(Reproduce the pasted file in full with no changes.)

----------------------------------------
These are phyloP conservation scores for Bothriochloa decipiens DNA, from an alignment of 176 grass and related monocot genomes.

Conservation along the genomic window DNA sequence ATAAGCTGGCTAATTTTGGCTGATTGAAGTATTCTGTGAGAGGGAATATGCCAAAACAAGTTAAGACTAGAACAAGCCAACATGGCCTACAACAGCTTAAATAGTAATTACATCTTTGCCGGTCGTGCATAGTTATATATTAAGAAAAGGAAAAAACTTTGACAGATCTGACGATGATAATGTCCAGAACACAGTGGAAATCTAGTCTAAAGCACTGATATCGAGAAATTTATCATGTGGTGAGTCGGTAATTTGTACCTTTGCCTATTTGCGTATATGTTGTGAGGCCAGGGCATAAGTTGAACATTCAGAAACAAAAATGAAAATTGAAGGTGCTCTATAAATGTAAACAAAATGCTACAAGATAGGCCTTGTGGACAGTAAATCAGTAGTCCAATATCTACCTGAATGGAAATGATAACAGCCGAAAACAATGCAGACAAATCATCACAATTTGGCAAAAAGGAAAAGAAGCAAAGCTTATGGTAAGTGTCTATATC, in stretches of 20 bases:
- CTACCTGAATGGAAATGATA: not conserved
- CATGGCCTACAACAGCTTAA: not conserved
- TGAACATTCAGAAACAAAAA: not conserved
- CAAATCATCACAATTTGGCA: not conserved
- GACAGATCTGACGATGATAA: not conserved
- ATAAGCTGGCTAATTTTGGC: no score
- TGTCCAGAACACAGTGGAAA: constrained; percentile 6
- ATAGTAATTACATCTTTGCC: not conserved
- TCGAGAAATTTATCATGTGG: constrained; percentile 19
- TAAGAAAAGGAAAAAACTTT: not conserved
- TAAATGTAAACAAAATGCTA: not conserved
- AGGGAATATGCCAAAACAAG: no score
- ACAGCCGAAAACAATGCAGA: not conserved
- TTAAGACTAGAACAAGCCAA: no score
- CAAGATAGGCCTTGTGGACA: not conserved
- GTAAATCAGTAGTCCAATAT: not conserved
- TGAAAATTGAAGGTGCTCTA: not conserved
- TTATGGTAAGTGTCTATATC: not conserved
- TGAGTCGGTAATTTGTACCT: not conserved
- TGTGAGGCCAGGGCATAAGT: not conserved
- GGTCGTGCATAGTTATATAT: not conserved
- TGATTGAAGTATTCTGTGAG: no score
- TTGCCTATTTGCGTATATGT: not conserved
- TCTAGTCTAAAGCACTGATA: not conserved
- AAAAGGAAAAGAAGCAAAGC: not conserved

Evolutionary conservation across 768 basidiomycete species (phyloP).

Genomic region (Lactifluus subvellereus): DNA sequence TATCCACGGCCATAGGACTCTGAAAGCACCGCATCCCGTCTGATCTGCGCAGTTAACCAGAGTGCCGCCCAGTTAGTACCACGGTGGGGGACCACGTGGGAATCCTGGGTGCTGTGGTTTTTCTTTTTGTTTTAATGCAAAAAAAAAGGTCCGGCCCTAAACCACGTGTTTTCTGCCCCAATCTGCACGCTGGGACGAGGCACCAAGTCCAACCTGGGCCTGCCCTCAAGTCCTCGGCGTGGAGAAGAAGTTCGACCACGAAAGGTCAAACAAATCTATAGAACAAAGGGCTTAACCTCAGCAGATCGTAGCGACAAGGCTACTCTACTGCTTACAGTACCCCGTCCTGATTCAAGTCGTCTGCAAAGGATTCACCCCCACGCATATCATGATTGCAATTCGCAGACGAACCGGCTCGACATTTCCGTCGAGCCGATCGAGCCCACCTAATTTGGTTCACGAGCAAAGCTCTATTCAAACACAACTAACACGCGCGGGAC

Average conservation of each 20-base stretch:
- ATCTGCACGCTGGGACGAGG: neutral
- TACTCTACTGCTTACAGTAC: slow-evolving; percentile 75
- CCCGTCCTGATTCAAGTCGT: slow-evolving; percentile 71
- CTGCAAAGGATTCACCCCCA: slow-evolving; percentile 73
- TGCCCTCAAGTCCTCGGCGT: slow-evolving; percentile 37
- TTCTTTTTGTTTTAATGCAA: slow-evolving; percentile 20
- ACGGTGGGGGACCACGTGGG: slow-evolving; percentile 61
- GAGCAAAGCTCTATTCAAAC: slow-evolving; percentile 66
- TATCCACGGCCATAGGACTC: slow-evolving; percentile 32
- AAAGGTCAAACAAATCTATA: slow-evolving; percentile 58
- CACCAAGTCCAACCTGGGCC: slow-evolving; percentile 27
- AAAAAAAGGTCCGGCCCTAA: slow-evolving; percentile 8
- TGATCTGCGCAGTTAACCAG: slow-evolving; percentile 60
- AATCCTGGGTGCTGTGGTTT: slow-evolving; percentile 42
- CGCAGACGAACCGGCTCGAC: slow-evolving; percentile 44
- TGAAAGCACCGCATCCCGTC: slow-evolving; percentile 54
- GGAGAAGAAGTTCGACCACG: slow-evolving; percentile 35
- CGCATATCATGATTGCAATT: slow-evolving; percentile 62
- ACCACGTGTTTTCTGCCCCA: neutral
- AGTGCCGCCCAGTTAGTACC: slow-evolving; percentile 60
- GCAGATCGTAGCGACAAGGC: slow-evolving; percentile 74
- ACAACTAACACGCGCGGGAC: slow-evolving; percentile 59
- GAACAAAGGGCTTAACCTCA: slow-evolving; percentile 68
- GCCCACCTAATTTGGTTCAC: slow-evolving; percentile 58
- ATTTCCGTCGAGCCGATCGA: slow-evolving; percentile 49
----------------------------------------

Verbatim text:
These are phyloP conservation scores for Bothriochloa decipiens DNA, from an alignment of 176 grass and related monocot genomes.

Conservation along the genomic window DNA sequence ATAAGCTGGCTAATTTTGGCTGATTGAAGTATTCTGTGAGAGGGAATATGCCAAAACAAGTTAAGACTAGAACAAGCCAACATGGCCTACAACAGCTTAAATAGTAATTACATCTTTGCCGGTCGTGCATAGTTATATATTAAGAAAAGGAAAAAACTTTGACAGATCTGACGATGATAATGTCCAGAACACAGTGGAAATCTAGTCTAAAGCACTGATATCGAGAAATTTATCATGTGGTGAGTCGGTAATTTGTACCTTTGCCTATTTGCGTATATGTTGTGAGGCCAGGGCATAAGTTGAACATTCAGAAACAAAAATGAAAATTGAAGGTGCTCTATAAATGTAAACAAAATGCTACAAGATAGGCCTTGTGGACAGTAAATCAGTAGTCCAATATCTACCTGAATGGAAATGATAACAGCCGAAAACAATGCAGACAAATCATCACAATTTGGCAAAAAGGAAAAGAAGCAAAGCTTATGGTAAGTGTCTATATC, in stretches of 20 bases:
- CTACCTGAATGGAAATGATA: not conserved
- CATGGCCTACAACAGCTTAA: not conserved
- TGAACATTCAGAAACAAAAA: not conserved
- CAAATCATCACAATTTGGCA: not conserved
- GACAGATCTGACGATGATAA: not conserved
- ATAAGCTGGCTAATTTTGGC: no score
- TGTCCAGAACACAGTGGAAA: constrained; percentile 6
- ATAGTAATTACATCTTTGCC: not conserved
- TCGAGAAATTTATCATGTGG: constrained; percentile 19
- TAAGAAAAGGAAAAAACTTT: not conserved
- TAAATGTAAACAAAATGCTA: not conserved
- AGGGAATATGCCAAAACAAG: no score
- ACAGCCGAAAACAATGCAGA: not conserved
- TTAAGACTAGAACAAGCCAA: no score
- CAAGATAGGCCTTGTGGACA: not conserved
- GTAAATCAGTAGTCCAATAT: not conserved
- TGAAAATTGAAGGTGCTCTA: not conserved
- TTATGGTAAGTGTCTATATC: not conserved
- TGAGTCGGTAATTTGTACCT: not conserved
- TGTGAGGCCAGGGCATAAGT: not conserved
- GGTCGTGCATAGTTATATAT: not conserved
- TGATTGAAGTATTCTGTGAG: no score
- TTGCCTATTTGCGTATATGT: not conserved
- TCTAGTCTAAAGCACTGATA: not conserved
- AAAAGGAAAAGAAGCAAAGC: not conserved

Evolutionary conservation across 768 basidiomycete species (phyloP).

Genomic region (Lactifluus subvellereus): DNA sequence TATCCACGGCCATAGGACTCTGAAAGCACCGCATCCCGTCTGATCTGCGCAGTTAACCAGAGTGCCGCCCAGTTAGTACCACGGTGGGGGACCACGTGGGAATCCTGGGTGCTGTGGTTTTTCTTTTTGTTTTAATGCAAAAAAAAAGGTCCGGCCCTAAACCACGTGTTTTCTGCCCCAATCTGCACGCTGGGACGAGGCACCAAGTCCAACCTGGGCCTGCCCTCAAGTCCTCGGCGTGGAGAAGAAGTTCGACCACGAAAGGTCAAACAAATCTATAGAACAAAGGGCTTAACCTCAGCAGATCGTAGCGACAAGGCTACTCTACTGCTTACAGTACCCCGTCCTGATTCAAGTCGTCTGCAAAGGATTCACCCCCACGCATATCATGATTGCAATTCGCAGACGAACCGGCTCGACATTTCCGTCGAGCCGATCGAGCCCACCTAATTTGGTTCACGAGCAAAGCTCTATTCAAACACAACTAACACGCGCGGGAC

Average conservation of each 20-base stretch:
- ATCTGCACGCTGGGACGAGG: neutral
- TACTCTACTGCTTACAGTAC: slow-evolving; percentile 75
- CCCGTCCTGATTCAAGTCGT: slow-evolving; percentile 71
- CTGCAAAGGATTCACCCCCA: slow-evolving; percentile 73
- TGCCCTCAAGTCCTCGGCGT: slow-evolving; percentile 37
- TTCTTTTTGTTTTAATGCAA: slow-evolving; percentile 20
- ACGGTGGGGGACCACGTGGG: slow-evolving; percentile 61
- GAGCAAAGCTCTATTCAAAC: slow-evolving; percentile 66
- TATCCACGGCCATAGGACTC: slow-evolving; percentile 32
- AAAGGTCAAACAAATCTATA: slow-evolving; percentile 58
- CACCAAGTCCAACCTGGGCC: slow-evolving; percentile 27
- AAAAAAAGGTCCGGCCCTAA: slow-evolving; percentile 8
- TGATCTGCGCAGTTAACCAG: slow-evolving; percentile 60
- AATCCTGGGTGCTGTGGTTT: slow-evolving; percentile 42
- CGCAGACGAACCGGCTCGAC: slow-evolving; percentile 44
- TGAAAGCACCGCATCCCGTC: slow-evolving; percentile 54
- GGAGAAGAAGTTCGACCACG: slow-evolving; percentile 35
- CGCATATCATGATTGCAATT: slow-evolving; percentile 62
- ACCACGTGTTTTCTGCCCCA: neutral
- AGTGCCGCCCAGTTAGTACC: slow-evolving; percentile 60
- GCAGATCGTAGCGACAAGGC: slow-evolving; percentile 74
- ACAACTAACACGCGCGGGAC: slow-evolving; percentile 59
- GAACAAAGGGCTTAACCTCA: slow-evolving; percentile 68
- GCCCACCTAATTTGGTTCAC: slow-evolving; percentile 58
- ATTTCCGTCGAGCCGATCGA: slow-evolving; percentile 49